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French Farmers’ Unions Halt Protests Following Government Concessions


In a significant turn of events, two major farmers’ unions in France have decided to suspend their protests and lift road blockades across the nation. This decision comes shortly after the French prime minister, Gabriel Attal, unveiled a new set of measures, which the unions perceive as “tangible progress” in addressing their concerns.

For days, farmers across the country have been protesting against issues such as low wages, excessive regulations, and unfair competition from abroad. The president of the Young Farmers union, Arnaud Gaillot, and the head of France’s largest farmers union FNSEA, Arnaud Rousseau, jointly announced the decision to suspend the blockades, citing “tangible progress” in key areas.

Prime Minister Attal, in a speech delivered earlier on Thursday, presented a comprehensive set of measures, building upon previous promises, to address the grievances raised by the farmers. The announcement coincided with ongoing protests outside the European Union’s headquarters, where convoys of angry farmers, driving heavy-duty tractors, sought relief from rising prices and bureaucratic challenges.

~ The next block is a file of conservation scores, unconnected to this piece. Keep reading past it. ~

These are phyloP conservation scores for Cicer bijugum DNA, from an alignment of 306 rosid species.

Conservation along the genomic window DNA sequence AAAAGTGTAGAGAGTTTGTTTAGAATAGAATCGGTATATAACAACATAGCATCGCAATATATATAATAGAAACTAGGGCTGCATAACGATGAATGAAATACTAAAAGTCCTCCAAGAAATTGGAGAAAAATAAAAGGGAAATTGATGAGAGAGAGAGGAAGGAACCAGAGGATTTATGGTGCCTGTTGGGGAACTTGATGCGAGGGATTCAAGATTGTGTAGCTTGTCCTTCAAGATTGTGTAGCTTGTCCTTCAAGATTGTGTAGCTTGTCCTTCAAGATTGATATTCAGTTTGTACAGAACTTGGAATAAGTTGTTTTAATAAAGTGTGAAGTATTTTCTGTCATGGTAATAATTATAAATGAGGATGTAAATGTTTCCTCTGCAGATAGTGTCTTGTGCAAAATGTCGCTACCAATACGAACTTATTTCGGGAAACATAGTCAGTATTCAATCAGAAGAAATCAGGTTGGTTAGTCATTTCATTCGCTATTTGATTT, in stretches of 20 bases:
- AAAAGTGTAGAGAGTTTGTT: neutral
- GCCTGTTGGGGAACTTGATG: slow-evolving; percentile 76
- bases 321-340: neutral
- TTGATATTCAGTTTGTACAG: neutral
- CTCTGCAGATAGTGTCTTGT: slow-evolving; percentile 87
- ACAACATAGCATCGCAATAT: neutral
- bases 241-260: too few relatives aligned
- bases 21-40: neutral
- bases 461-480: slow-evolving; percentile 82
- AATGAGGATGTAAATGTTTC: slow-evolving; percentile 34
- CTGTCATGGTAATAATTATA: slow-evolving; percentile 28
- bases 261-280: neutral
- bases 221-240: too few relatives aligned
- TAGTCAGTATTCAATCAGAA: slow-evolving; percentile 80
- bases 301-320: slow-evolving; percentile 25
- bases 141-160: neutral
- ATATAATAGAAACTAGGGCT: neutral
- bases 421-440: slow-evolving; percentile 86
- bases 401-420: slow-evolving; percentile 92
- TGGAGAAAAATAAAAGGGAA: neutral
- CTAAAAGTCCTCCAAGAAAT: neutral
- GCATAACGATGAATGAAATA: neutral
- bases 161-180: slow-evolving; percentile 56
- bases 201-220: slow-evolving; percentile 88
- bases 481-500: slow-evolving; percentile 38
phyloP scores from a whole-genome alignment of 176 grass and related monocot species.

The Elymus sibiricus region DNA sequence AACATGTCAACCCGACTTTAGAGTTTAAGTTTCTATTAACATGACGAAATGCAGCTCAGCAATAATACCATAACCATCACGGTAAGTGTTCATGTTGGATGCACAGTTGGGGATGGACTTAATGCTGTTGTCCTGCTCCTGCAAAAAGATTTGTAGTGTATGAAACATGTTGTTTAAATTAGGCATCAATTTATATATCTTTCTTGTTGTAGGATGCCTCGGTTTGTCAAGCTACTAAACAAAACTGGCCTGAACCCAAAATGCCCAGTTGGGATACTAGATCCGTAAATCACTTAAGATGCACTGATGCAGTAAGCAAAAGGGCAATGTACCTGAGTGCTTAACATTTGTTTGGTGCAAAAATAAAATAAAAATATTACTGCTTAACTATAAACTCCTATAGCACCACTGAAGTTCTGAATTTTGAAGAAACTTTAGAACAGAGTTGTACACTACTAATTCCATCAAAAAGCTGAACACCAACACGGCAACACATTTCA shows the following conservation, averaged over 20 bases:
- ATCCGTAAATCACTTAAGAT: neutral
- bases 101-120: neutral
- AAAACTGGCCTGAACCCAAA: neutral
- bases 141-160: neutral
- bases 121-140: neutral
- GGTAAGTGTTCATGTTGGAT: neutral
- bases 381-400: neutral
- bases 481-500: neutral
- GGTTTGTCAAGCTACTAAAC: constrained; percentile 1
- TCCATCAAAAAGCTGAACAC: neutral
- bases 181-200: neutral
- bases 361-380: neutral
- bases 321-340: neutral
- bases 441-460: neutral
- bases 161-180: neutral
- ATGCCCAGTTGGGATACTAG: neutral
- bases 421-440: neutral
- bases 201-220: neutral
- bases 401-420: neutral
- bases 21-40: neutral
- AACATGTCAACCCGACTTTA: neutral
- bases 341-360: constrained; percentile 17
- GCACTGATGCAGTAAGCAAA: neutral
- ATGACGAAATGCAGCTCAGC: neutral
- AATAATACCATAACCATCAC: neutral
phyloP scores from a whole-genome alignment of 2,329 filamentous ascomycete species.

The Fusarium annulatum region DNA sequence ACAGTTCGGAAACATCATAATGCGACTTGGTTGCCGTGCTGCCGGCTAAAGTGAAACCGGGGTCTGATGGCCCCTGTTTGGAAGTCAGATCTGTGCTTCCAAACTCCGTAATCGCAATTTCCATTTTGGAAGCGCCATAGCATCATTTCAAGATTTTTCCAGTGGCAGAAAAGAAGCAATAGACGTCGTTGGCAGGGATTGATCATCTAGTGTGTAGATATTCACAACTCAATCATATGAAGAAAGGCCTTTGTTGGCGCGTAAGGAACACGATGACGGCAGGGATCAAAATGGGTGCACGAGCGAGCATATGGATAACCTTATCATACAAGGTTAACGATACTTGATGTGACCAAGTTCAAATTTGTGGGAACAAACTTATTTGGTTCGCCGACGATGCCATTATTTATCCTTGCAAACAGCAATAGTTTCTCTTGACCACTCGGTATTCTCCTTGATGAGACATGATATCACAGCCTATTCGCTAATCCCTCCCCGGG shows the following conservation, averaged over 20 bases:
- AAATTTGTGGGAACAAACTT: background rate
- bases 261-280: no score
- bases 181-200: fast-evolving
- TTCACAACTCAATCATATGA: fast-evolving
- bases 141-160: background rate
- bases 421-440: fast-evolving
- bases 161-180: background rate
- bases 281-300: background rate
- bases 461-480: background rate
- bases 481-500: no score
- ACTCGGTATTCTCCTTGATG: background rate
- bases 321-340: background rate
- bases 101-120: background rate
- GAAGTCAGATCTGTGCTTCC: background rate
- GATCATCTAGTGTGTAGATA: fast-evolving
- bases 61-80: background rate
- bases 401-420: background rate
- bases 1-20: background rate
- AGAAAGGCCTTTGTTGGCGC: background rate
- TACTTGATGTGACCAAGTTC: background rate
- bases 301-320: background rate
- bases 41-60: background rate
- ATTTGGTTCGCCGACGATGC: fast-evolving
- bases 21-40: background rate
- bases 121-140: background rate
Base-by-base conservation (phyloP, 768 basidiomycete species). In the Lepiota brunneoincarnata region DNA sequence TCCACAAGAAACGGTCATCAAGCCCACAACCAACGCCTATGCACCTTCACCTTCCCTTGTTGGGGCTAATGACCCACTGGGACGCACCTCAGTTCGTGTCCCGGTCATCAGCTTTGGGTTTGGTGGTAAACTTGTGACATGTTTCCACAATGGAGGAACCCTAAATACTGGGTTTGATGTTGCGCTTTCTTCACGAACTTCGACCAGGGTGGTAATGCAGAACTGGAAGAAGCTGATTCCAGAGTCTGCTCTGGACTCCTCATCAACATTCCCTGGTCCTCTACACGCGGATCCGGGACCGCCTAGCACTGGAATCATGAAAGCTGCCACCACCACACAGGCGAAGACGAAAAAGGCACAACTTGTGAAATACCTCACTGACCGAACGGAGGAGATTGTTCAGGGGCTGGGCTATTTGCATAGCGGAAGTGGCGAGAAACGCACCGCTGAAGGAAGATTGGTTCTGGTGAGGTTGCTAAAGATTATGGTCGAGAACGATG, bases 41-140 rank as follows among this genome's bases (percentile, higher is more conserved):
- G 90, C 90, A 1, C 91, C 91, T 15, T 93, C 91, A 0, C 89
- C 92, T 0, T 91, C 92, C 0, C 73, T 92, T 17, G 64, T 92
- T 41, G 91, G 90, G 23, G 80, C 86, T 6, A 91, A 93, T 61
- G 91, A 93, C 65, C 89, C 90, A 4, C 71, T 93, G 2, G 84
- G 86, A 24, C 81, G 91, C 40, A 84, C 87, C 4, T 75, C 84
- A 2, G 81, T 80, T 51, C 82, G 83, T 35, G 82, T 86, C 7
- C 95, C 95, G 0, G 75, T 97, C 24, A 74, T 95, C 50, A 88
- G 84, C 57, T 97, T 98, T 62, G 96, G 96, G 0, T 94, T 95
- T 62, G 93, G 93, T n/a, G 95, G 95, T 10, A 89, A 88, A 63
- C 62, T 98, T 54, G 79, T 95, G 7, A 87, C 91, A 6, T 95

Key measures announced by Prime Minister Attal include:

  1. No New Pesticide Ban Without Solutions:
    • Assured that there will be no new pesticide ban “without a solution,” emphasizing that no pesticides authorized elsewhere in the EU would be banned in France.
  2. Immediate Ban on Certain Imports:
    • Immediate prohibition of imports of fruits and vegetables from outside the EU treated with Thiaclopride, an insecticide currently banned in the bloc.
  3. Proposal for a European Control Force:
    • Proposal for the creation of a “European control force” to combat fraud, particularly related to health regulations, and to prevent the import of food products not meeting European and French health standards.
  4. Opposition to Mercosur Trade Deal:
    • Firm opposition to the EU signing a free-trade deal with the Mercosur trade group, stating that France will not accept such a treaty.
  5. Financial Support and Tax Reductions:
    • Allocation of €150 million in aid to livestock farmers.
    • Reduction of taxes on farms being transferred from older generations to younger ones.
  6. Agricultural Loans Package:
    • Announcement of a €2 billion package to facilitate loans for individuals establishing themselves as farmers.
  7. Strict Controls and Sanctions:
    • Doubling the number of controls to sanction food industrial groups and supermarkets not complying with a 2018 law ensuring fair prices for farmers. Violating companies may face fines of up to 2% of their sales revenues.

The government’s objectives with these measures are to restore the value of food, enhance farmers’ income, protect them from unfair competition, and simplify their daily operations. The decision to suspend protests indicates a willingness on both sides to find common ground and address the pressing issues faced by the agricultural community in France.


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